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Saturday, 27 September 2014

The Young Liberian Woman Who Saved 3 Relatives From Ebola

Meet Fatu Kekula, the 22 year old Liberian woman who saved her father, mother and sister from Ebola. She also did not contact the dreaded disease throughout this period, inventing her own protective gear which has been adopted by international aid workers. Infact when I first saw her story on TV, I was touched at her courage and compassion. She is truly a hero. 

Fatu's Ebola nightmare started on July 27, when her father, Moses, had a spike in blood pressure. She took him to a hospital in their home city of Kakata. A bed was free because a patient had just passed away. What no one realized at the time was that the patient had died of Ebola. Moses, 52, developed a fever, vomiting and diarrhea. Then the hospital closed down because nurses started dying of Ebola.

Fatu took her father to Monrovia, the capital city, about a 90-minute drive via difficult roads. Three hospitals turned him away because they were full. She took him back to another hospital in Kakata. They said he had typhoid fever and did little for him, so Fatu took him home, where he infected 3 other family members: Fatu's mother, Victoria, 57; Fatu's sister, Vivian, 28, and their 14-year-old cousin who was living with them, Alfred Winnie.

The final year nursing student had no choice but to start operating her one-woman Ebola hospital. Fatu consulted with their family doctor, who would talk to her on the phone, but wouldn't come to the house. She gave them medicines she obtained from the local clinic and fluids through intravenous lines that she started. At times, her patients' blood pressure plummeted so low she feared they would die. "I cried many times," she said. "I said 'God, you want to tell me I'm going to lose my entire family?' "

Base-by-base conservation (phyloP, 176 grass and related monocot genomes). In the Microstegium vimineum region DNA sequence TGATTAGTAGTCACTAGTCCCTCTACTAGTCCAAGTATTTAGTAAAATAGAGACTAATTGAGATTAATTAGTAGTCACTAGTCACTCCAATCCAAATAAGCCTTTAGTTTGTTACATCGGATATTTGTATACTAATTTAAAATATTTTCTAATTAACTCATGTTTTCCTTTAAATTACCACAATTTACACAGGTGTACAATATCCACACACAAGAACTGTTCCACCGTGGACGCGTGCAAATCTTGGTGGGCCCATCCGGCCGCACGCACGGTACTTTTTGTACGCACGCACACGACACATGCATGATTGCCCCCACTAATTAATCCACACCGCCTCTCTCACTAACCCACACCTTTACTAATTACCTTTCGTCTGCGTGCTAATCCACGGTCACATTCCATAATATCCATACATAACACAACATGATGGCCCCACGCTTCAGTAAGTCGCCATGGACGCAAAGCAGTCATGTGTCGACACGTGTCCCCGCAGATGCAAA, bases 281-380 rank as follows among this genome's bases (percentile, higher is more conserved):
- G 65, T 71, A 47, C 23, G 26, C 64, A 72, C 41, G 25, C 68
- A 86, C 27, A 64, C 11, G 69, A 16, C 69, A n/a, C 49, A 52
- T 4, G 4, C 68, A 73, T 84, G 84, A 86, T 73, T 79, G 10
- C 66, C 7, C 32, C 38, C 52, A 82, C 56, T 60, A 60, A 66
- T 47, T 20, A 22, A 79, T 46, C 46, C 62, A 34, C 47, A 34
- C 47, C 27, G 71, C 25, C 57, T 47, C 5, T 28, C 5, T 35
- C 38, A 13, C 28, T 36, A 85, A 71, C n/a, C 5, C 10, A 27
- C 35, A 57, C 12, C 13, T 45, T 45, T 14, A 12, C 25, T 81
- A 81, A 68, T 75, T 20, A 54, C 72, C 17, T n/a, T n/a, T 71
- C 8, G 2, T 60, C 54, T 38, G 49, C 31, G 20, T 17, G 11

Fatu also invented her protective gear. International aid workers heard about Fatu's "trash bag method" and are now teaching it to other West Africans who can't get into hospitals and don't have protective gear of their own. Every day, several times a day for about two weeks, she put trash bags over her socks and tied them in a knot over her calves. 

Then she put on a pair of rubber boots and then another set of trash bags over the boots. She wrapped her hair in a pair of stockings and over that a trash bag. Next she donned a raincoat and four pairs of gloves on each hand, followed by a mask. It was an arduous and time-consuming process, but Fatu was religious about it, never cutting corners.

"I'm very, very proud," her father said. "She saved my life through the almighty God." Now he's working to find a scholarship for Fatu so she can finish her final year of nursing school. He has no doubt his daughter will go on to save many more people during her life. "I'm sure she'll be a great giant of Liberia," he said.




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